9 Tips for Narcissistic Abuse Recovery

9 Tips for Narcissistic Abuse Recovery

1) You are not alone.

There’s no such thing as “Narcissist in your life”. Most victims of narcissists don’t even realize they have been abused until much later in their lives.

They may feel guilty or ashamed about being abused, but there really isn’t anything wrong with them because they’ve never experienced any form of healthy relationship before.

2) Your feelings aren’t real feelings.

If you were truly hurt by someone, then you would be feeling something other than happiness or sadness. For example, if someone was physically abusive to you, then your body would react in some way.

However, when someone is emotionally abusive towards you, your mind will always go through the motions of thinking happy thoughts and enjoying things like food and socializing. This type of emotional abuse causes depression and anxiety which are very common symptoms of post-traumatic stress disorder (PTSD).

3) You can’t change anyone.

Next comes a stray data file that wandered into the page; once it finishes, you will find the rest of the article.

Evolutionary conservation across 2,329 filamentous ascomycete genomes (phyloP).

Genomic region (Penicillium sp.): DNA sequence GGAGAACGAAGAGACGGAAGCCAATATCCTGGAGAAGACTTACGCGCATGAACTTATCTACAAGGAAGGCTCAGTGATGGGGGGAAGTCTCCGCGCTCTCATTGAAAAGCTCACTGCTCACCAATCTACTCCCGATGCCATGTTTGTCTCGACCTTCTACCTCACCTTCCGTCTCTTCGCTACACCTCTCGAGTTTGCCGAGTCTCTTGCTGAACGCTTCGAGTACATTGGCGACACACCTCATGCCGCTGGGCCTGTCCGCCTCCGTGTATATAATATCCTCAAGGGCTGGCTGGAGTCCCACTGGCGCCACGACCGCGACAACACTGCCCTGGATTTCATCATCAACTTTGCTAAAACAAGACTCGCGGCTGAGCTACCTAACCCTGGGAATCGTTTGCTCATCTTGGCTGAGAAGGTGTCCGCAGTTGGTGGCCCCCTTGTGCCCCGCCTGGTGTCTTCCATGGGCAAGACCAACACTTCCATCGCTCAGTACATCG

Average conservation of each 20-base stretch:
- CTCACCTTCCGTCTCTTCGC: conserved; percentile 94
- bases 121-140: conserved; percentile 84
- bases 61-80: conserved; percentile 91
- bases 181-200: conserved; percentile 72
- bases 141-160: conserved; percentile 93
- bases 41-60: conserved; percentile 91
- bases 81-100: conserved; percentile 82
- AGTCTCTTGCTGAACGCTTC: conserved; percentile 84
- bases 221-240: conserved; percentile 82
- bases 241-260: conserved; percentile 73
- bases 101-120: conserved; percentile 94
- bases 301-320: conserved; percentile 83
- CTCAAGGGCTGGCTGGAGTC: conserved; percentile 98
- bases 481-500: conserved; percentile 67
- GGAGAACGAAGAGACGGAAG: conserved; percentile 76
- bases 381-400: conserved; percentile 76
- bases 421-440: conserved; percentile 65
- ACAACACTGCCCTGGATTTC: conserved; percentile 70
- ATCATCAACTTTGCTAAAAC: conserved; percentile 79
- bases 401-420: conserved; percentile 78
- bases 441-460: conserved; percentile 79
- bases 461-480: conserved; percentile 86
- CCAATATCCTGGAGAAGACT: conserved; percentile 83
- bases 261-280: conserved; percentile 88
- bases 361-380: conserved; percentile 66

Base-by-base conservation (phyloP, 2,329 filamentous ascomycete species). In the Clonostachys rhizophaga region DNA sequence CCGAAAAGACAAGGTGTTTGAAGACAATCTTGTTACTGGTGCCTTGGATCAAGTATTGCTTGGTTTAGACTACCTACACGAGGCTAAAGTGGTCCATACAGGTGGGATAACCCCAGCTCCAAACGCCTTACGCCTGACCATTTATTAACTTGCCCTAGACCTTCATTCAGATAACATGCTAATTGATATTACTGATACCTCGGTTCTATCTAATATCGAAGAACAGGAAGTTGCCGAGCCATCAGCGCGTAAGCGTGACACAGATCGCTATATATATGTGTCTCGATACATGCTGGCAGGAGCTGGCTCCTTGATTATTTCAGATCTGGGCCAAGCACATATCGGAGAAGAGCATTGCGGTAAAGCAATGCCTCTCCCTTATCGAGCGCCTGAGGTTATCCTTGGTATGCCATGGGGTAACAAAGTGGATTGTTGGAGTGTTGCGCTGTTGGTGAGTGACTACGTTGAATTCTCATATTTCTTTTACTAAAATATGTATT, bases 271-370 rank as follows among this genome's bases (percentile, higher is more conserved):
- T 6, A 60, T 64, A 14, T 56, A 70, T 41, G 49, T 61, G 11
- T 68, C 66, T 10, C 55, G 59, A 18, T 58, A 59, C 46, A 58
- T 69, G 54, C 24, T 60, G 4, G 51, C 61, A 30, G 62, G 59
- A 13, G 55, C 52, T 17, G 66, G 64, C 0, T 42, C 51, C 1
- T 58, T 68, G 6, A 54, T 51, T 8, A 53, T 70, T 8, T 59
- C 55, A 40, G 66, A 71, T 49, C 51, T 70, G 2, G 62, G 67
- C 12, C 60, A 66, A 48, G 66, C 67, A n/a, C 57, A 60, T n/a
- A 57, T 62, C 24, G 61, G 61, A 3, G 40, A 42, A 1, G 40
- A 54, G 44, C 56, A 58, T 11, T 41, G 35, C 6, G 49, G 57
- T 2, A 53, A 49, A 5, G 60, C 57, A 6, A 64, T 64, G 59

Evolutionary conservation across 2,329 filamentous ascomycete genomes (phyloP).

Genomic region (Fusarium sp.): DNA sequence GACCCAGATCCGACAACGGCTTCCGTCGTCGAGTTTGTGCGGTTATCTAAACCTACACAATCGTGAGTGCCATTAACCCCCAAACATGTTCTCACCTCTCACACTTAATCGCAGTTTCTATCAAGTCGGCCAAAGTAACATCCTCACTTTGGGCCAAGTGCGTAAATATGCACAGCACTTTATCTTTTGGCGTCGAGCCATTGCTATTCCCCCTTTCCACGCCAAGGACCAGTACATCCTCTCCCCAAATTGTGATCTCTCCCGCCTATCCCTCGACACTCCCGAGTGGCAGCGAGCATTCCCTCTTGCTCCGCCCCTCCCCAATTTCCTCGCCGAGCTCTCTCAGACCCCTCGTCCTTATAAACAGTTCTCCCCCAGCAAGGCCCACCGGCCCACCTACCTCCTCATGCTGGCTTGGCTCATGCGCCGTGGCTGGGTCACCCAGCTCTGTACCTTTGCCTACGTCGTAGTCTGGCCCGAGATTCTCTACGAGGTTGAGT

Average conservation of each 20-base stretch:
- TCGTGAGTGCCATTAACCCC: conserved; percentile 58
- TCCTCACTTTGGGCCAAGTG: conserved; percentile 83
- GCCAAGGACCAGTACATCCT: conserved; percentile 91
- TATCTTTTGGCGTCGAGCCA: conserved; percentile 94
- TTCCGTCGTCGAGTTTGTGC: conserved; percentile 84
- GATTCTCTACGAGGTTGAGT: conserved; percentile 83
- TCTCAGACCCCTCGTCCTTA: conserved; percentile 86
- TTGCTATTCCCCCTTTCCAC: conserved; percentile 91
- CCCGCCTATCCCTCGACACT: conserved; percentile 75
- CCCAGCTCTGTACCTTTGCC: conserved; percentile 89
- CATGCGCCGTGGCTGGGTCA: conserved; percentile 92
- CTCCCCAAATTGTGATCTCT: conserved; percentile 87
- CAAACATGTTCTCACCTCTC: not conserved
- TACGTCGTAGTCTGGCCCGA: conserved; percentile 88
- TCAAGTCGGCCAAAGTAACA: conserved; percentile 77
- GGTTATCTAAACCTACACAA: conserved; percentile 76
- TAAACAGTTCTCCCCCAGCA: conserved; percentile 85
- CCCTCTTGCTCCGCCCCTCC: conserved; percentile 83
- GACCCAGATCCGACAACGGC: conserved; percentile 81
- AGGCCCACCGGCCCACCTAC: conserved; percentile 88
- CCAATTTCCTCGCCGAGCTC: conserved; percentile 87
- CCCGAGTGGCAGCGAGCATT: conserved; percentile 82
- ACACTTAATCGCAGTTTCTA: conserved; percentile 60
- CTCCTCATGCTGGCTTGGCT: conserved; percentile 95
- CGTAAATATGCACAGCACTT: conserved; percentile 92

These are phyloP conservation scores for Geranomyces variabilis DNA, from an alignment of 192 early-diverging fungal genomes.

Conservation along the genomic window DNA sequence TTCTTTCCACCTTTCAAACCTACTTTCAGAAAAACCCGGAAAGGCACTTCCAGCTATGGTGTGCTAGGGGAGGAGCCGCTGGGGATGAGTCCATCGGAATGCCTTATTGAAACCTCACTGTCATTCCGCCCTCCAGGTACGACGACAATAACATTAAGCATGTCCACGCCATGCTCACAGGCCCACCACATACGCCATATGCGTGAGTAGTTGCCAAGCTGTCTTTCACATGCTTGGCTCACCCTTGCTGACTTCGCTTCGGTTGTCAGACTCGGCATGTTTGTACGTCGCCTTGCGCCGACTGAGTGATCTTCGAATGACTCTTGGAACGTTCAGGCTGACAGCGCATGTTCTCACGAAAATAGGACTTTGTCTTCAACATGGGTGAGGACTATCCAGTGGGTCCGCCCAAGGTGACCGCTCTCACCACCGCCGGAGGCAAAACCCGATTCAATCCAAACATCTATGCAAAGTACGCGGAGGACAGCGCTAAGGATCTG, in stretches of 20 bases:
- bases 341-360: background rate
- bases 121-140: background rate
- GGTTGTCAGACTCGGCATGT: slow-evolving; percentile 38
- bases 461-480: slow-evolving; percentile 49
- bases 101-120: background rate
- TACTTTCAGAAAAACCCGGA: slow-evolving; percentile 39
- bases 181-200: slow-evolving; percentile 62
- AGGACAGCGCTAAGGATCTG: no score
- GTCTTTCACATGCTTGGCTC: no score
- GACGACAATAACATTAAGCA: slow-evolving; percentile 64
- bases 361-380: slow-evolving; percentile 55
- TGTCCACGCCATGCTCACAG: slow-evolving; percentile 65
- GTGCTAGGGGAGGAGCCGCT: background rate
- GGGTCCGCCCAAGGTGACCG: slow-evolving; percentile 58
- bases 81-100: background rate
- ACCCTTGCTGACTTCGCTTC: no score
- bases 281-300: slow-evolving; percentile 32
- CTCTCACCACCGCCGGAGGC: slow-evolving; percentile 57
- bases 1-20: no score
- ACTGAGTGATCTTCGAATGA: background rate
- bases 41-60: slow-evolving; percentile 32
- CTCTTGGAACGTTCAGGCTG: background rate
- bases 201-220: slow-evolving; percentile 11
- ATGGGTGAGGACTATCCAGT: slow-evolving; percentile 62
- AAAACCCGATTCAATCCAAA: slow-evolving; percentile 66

No matter what you do, nothing changes. When someone is emotionally abusive, they control everything around them.

They tell you what to think and how to act. Even though they may say mean things, they still have power over you because you’re dependent upon them for survival. So while your brain might be saying all these negative thoughts about yourself, your heart is saying “I love him/her.”

4) You can’t trust anyone.

Some victims of abuse end up being afraid of talking to other people because they feel like everyone is going to judge them or blame them. They start feeling like everyone is a potential abuser and even their loved ones are part of the problem.

They start believing that they’re unworthy or incapable of being loved by anyone.

5) There’s no such thing as “moving on”.

In movies or TV shows, abuse victims always manage to “move on” from their abuser. In real life, this isn’t something that just happens.